The Porter Hypothesis at 20:  The Effect of Environmental Regulation (ER)  on Productivity and Competitiveness   Wayne Gra...
Research Background <ul><li>Joint work with Ronald Shadbegian, EPA-NCEE </li></ul><ul><li>Plant-level datasets for manufac...
ER and Productivity in the 1970s <ul><li><World Congress paper, 2010> </li></ul><ul><li>Pessimal (?) regulatory approach <...
Investment and Technology Choice <ul><li><Journal of Industrial Economics, 1998> </li></ul><ul><li>Pulp and paper mills </...
Heterogeneity or Causality? <ul><li><Journal of Productivity Analysis, 2005> </li></ul><ul><li>Paper, oil, and steel indus...
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Wayne Gray Presentation - The Porter Hypothesis at 20: Can Environmental Regulation Enhance Innovation and Competitiveness? June 2010

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Session 4: Effect of Environmental Regulation on Productivity and Competitiveness

Wayne Gray

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Wayne Gray Presentation - The Porter Hypothesis at 20: Can Environmental Regulation Enhance Innovation and Competitiveness? June 2010

  1. 1. The Porter Hypothesis at 20: The Effect of Environmental Regulation (ER) on Productivity and Competitiveness   Wayne Gray Economics Department, Clark University Porter at 20 - June-28-2010
  2. 2. Research Background <ul><li>Joint work with Ronald Shadbegian, EPA-NCEE </li></ul><ul><li>Plant-level datasets for manufacturing industries </li></ul><ul><li>U.S. Census Bureau data </li></ul><ul><ul><li>Inputs, output, productivity </li></ul></ul><ul><ul><li>Pollution Abatement Costs and Expenditures survey </li></ul></ul><ul><ul><li>Investment, age </li></ul></ul><ul><li>EPA data </li></ul><ul><ul><li>Enforcement and compliance </li></ul></ul><ul><ul><li>Emissions </li></ul></ul>Porter at 20 - June-28-2010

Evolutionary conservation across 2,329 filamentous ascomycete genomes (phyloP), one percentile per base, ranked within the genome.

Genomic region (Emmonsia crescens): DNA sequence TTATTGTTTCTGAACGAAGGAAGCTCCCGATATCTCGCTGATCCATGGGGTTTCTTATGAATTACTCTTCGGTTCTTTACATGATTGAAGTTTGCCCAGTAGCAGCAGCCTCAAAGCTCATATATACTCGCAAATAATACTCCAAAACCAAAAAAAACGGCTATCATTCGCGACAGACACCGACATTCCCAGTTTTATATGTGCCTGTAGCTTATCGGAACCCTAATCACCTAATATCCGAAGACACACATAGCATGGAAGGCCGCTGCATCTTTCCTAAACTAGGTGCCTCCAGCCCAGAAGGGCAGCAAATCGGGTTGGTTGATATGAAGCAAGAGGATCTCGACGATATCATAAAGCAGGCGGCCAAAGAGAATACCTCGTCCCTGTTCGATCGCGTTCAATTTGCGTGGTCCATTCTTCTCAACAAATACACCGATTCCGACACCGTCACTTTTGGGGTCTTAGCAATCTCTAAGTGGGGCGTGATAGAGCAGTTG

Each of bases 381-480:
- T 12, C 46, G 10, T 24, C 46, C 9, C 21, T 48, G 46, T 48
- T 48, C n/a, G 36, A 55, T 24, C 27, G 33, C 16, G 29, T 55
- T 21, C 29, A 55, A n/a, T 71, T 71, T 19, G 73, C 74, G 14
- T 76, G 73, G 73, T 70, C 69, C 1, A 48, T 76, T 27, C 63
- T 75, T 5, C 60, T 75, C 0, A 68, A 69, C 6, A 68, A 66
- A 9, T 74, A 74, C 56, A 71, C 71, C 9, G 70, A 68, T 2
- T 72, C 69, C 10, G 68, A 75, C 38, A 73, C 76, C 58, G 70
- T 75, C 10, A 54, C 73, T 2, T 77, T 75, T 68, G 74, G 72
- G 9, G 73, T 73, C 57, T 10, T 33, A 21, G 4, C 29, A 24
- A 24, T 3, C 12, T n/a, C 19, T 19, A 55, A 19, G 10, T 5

3. 3. ER and Productivity in the 1970s <ul><li><World Congress paper, 2010> </li></ul><ul><li>Pessimal (?) regulatory approach </li></ul><ul><ul><li>Prescriptive and inflexible </li></ul></ul><ul><ul><li>Emphasis on end-of-pipe controls </li></ul></ul><ul><ul><li>Uncertainty, new regulations </li></ul></ul><ul><li>Paper, oil, and steel industries </li></ul><ul><li>Negative impacts of ER on productivity </li></ul><ul><li>Worse for high R&D, high productivity plants </li></ul><ul><ul><li>Possibly more affected by inflexibility of regulations? </li></ul></ul>Porter at 20 - June-28-2010
  4. 4. Investment and Technology Choice <ul><li><Journal of Industrial Economics, 1998> </li></ul><ul><li>Pulp and paper mills </li></ul><ul><li>Abatement capital investment “crowds out” productive capital </li></ul><ul><ul><li>May reflect capital budgeting at the plant level </li></ul></ul><ul><ul><li>Possible offset - “abatement” capital also seems to contribute to output (unlike other abatement inputs) </li></ul></ul><ul><li>ER affects production technology choices </li></ul><ul><ul><li>Stringent air regs -> don’t use air-polluting technology </li></ul></ul>Porter at 20 - June-28-2010
  5. 5. Heterogeneity or Causality? <ul><li><Journal of Productivity Analysis, 2005> </li></ul><ul><li>Paper, oil, and steel industries </li></ul><ul><li>Stochastic frontier, both emissions and production </li></ul><ul><li>Higher abatement costs = less efficient on both </li></ul><ul><li>But, production and abatement efficiency measures are positively correlated </li></ul><ul><li>Possible heterogeneity in management quality </li></ul><ul><ul><li>Better managers choose lower-cost abatement methods </li></ul></ul><ul><ul><li>Better managers produce more efficiently and cleaner </li></ul></ul>Porter at 20 - June-28-2010
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